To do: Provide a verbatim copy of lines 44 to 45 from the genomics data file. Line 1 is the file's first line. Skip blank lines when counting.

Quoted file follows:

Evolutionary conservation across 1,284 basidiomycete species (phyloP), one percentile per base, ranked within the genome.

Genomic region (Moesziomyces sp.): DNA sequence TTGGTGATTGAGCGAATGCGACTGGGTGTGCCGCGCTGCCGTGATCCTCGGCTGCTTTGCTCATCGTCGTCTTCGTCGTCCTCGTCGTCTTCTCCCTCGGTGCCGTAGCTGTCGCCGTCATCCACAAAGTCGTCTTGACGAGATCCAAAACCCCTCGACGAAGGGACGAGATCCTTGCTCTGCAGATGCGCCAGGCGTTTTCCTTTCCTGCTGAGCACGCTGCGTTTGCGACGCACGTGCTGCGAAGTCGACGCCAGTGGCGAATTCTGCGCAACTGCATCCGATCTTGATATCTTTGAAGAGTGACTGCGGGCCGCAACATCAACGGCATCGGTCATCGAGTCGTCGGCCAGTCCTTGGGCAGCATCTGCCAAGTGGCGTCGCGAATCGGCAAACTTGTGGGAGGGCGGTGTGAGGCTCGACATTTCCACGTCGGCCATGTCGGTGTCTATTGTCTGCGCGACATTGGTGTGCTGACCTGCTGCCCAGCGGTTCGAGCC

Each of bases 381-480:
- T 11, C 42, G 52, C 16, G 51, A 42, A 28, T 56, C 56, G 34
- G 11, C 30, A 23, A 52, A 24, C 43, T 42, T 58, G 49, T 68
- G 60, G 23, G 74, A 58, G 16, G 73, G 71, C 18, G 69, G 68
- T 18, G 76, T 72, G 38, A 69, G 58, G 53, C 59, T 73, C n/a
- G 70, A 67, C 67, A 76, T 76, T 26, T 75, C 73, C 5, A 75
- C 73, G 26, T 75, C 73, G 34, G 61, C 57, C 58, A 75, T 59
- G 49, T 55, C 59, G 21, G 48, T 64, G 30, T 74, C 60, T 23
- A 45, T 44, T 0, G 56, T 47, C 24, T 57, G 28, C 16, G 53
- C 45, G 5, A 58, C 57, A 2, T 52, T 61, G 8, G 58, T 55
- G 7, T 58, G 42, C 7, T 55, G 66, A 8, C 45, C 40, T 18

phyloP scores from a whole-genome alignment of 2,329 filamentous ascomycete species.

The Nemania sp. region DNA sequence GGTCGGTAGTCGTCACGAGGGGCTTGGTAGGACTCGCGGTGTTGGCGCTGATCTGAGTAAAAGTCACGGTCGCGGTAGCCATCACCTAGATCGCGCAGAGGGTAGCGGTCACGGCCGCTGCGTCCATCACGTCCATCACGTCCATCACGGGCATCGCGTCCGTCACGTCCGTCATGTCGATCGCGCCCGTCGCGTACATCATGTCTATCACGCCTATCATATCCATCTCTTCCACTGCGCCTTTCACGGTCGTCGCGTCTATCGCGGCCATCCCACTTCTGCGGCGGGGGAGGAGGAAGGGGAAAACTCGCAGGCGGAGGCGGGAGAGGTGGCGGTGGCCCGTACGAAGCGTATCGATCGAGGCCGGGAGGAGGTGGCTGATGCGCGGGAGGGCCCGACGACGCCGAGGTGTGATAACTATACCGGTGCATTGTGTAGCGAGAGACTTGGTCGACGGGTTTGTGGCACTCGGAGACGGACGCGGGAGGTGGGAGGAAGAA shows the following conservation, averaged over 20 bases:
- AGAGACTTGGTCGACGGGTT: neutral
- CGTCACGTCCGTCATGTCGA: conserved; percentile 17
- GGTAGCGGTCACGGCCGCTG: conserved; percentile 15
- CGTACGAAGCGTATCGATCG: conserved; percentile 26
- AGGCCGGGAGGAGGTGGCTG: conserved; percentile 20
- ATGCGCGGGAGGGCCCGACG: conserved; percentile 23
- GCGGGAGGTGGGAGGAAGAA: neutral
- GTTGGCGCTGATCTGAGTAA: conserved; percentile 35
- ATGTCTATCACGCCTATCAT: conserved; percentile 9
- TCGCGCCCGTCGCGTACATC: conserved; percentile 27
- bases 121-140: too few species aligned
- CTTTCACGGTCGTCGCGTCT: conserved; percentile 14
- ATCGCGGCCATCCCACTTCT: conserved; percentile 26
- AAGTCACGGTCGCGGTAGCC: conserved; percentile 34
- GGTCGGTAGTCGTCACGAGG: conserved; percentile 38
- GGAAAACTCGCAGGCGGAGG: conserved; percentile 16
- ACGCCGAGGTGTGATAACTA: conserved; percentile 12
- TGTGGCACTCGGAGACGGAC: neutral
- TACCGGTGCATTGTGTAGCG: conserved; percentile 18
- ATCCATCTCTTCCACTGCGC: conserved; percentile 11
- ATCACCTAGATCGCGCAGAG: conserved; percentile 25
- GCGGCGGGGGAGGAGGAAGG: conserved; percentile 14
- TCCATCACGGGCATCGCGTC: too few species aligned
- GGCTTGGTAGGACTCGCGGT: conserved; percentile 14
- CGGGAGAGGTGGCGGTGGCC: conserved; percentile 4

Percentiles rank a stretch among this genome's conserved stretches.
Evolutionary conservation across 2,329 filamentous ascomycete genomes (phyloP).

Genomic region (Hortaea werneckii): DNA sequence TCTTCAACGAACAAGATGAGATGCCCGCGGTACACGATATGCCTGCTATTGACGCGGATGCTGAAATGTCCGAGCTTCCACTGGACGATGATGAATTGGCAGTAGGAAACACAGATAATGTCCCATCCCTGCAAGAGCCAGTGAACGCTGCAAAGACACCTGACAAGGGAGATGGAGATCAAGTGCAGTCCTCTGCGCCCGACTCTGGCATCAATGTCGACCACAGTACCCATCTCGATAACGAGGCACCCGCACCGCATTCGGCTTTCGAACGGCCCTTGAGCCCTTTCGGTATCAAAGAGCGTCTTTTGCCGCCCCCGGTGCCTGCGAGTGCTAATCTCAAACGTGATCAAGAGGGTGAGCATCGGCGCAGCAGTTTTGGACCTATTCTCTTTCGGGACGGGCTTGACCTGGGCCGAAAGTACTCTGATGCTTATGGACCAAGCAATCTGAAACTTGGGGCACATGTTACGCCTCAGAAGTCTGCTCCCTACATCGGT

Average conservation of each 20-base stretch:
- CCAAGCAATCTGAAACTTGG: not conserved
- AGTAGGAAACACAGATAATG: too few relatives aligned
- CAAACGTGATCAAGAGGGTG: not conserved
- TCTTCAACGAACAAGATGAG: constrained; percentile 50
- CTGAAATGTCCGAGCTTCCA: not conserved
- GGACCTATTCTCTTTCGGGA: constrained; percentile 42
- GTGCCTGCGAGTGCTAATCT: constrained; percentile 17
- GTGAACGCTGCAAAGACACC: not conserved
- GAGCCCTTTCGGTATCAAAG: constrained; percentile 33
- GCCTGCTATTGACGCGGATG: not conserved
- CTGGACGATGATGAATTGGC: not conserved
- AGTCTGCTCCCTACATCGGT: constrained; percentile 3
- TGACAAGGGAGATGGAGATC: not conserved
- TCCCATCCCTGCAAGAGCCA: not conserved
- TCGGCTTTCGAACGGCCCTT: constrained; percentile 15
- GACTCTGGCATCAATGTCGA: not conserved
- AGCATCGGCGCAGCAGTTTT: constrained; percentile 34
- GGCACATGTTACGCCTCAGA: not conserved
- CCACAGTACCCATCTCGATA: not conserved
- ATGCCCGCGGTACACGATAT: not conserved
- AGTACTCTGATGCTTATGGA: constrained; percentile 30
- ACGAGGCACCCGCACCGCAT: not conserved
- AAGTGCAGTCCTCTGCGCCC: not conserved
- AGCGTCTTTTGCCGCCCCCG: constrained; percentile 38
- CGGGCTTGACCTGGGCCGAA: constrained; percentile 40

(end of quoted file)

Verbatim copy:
Average conservation of each 20-base stretch:
- CCAAGCAATCTGAAACTTGG: not conserved